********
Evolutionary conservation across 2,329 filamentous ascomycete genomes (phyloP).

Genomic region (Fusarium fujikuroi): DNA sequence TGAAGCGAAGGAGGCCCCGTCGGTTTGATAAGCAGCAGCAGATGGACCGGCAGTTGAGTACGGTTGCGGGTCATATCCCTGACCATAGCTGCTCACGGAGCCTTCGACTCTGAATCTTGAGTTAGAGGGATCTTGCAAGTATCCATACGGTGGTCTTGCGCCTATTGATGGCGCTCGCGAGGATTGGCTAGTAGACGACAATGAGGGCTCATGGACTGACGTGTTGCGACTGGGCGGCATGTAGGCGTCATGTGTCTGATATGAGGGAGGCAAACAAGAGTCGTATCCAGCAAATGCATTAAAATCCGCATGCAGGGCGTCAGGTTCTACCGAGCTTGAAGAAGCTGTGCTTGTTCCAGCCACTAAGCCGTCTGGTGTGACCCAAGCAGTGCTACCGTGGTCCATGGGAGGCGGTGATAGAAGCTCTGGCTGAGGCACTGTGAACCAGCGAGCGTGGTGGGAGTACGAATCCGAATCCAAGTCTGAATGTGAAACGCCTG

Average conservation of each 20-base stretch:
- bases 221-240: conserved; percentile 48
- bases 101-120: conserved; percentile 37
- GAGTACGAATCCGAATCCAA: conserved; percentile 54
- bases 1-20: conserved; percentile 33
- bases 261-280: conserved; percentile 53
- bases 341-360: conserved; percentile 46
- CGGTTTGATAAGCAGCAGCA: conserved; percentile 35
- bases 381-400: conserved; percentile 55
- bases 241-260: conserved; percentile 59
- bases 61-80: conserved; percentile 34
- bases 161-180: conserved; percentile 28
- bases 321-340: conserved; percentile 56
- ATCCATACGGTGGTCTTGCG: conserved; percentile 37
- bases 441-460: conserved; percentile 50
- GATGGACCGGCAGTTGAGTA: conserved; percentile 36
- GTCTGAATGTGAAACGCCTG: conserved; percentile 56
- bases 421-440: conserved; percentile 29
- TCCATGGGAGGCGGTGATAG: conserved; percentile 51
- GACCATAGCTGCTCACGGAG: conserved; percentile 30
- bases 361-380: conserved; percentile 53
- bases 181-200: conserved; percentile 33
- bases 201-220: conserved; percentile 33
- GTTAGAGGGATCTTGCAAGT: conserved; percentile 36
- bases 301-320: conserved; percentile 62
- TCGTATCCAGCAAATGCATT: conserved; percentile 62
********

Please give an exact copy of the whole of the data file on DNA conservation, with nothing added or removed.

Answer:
Evolutionary conservation across 2,329 filamentous ascomycete genomes (phyloP).

Genomic region (Fusarium fujikuroi): DNA sequence TGAAGCGAAGGAGGCCCCGTCGGTTTGATAAGCAGCAGCAGATGGACCGGCAGTTGAGTACGGTTGCGGGTCATATCCCTGACCATAGCTGCTCACGGAGCCTTCGACTCTGAATCTTGAGTTAGAGGGATCTTGCAAGTATCCATACGGTGGTCTTGCGCCTATTGATGGCGCTCGCGAGGATTGGCTAGTAGACGACAATGAGGGCTCATGGACTGACGTGTTGCGACTGGGCGGCATGTAGGCGTCATGTGTCTGATATGAGGGAGGCAAACAAGAGTCGTATCCAGCAAATGCATTAAAATCCGCATGCAGGGCGTCAGGTTCTACCGAGCTTGAAGAAGCTGTGCTTGTTCCAGCCACTAAGCCGTCTGGTGTGACCCAAGCAGTGCTACCGTGGTCCATGGGAGGCGGTGATAGAAGCTCTGGCTGAGGCACTGTGAACCAGCGAGCGTGGTGGGAGTACGAATCCGAATCCAAGTCTGAATGTGAAACGCCTG

Average conservation of each 20-base stretch:
- bases 221-240: conserved; percentile 48
- bases 101-120: conserved; percentile 37
- GAGTACGAATCCGAATCCAA: conserved; percentile 54
- bases 1-20: conserved; percentile 33
- bases 261-280: conserved; percentile 53
- bases 341-360: conserved; percentile 46
- CGGTTTGATAAGCAGCAGCA: conserved; percentile 35
- bases 381-400: conserved; percentile 55
- bases 241-260: conserved; percentile 59
- bases 61-80: conserved; percentile 34
- bases 161-180: conserved; percentile 28
- bases 321-340: conserved; percentile 56
- ATCCATACGGTGGTCTTGCG: conserved; percentile 37
- bases 441-460: conserved; percentile 50
- GATGGACCGGCAGTTGAGTA: conserved; percentile 36
- GTCTGAATGTGAAACGCCTG: conserved; percentile 56
- bases 421-440: conserved; percentile 29
- TCCATGGGAGGCGGTGATAG: conserved; percentile 51
- GACCATAGCTGCTCACGGAG: conserved; percentile 30
- bases 361-380: conserved; percentile 53
- bases 181-200: conserved; percentile 33
- bases 201-220: conserved; percentile 33
- GTTAGAGGGATCTTGCAAGT: conserved; percentile 36
- bases 301-320: conserved; percentile 62
- TCGTATCCAGCAAATGCATT: conserved; percentile 62